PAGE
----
FolkWords Reviews

‘The Butcher’ from Paul Mosley and The Red Meat Orchestra “ ... theatre for your ears”

(May 18, 2016)

This is an album that must be heard as a whole. Touch it in sections and you risk losing the flow. And that is verging on criminal with a work of this richness. Make time to listen to ‘The Butcher’ from Paul Mosley start-to-finish. Do that and the reward is waiting there for you to share. This album is an orchestral explosion, an embracing expression of charecterisation, imagery, narrative, impression and drama delivered through music. paul mosley - the butcherIts breadth, depth and scope reflects a voyage that is so unreservedly immersive you will find yourself slipping into Mosley’s world and experiencing everything ‘The Butcher’ has to offer.

The proposition begins with an examination of ‘A Lighthouse’ and ‘A Soul To Save’ progresses through the stunningly beautiful duet ‘The World Is Flat’ into the ephemeral instrumental ‘Introducing...’ before the spectre and manifestation of ‘The Butcher’ takes centre stage. I could go on describing this ‘theatre for your ears’, but that would be utterly wrong. You have to absorb its entire organic expression, interact with its charecters and enter their worlds ... no other approach will suffice.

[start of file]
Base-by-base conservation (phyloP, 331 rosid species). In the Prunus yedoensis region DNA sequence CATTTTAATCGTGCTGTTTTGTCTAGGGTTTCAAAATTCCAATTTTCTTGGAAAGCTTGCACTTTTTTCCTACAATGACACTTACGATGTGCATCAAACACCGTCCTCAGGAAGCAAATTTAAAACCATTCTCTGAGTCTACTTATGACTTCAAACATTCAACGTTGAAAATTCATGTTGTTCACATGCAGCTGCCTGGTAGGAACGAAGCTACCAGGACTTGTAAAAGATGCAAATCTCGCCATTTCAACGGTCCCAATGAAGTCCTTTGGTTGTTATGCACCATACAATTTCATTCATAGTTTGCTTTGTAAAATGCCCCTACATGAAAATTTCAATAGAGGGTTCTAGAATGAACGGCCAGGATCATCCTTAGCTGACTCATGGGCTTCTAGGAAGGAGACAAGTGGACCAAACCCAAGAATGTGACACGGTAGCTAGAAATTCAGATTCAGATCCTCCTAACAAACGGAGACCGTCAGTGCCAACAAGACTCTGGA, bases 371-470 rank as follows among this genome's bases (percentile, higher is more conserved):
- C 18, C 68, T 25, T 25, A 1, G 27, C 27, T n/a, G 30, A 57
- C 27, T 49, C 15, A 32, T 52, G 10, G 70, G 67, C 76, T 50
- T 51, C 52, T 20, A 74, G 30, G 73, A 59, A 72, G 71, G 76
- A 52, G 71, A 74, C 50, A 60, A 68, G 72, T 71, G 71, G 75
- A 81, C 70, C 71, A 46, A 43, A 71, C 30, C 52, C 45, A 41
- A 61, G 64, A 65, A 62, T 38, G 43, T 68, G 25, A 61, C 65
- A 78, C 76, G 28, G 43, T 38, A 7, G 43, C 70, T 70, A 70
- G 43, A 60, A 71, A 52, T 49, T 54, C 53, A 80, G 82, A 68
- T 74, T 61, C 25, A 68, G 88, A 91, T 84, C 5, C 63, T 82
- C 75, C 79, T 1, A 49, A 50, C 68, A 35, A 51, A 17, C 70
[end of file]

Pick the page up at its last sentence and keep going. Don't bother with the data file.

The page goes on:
The players are: Paul Mosley as ‘the young man’/ ‘The Butcher’, Jamie Lawson as ‘the star gazer’, Esther Dee as ‘the scientist’, Sophie Bradley as ‘the downtrodden’, Darren Allford as ‘the defeated’, David Mosley as ‘the drunken sailor’, Carolyn Mark as ‘the pirate queen’, Catherine Earnshaw as ‘the birds’ and Josienne Clarke as ‘Delores’.

This singularly intriguing journey is described on the insert as: “a ghost story told in songs”. That’s certainly true but it’s more than that. It’s a dramatic folk opera of searching, revelation, mystery, love, darkness and despair. It’s an expansive work of two distinct parts, each of ten tracks, a composition of sweep and presence that compels you to take part ... and you certainly should.

The Butcher releases on 27th May on Folkwit Records – find out more here: paulmosley.com

Review: Tim Carroll

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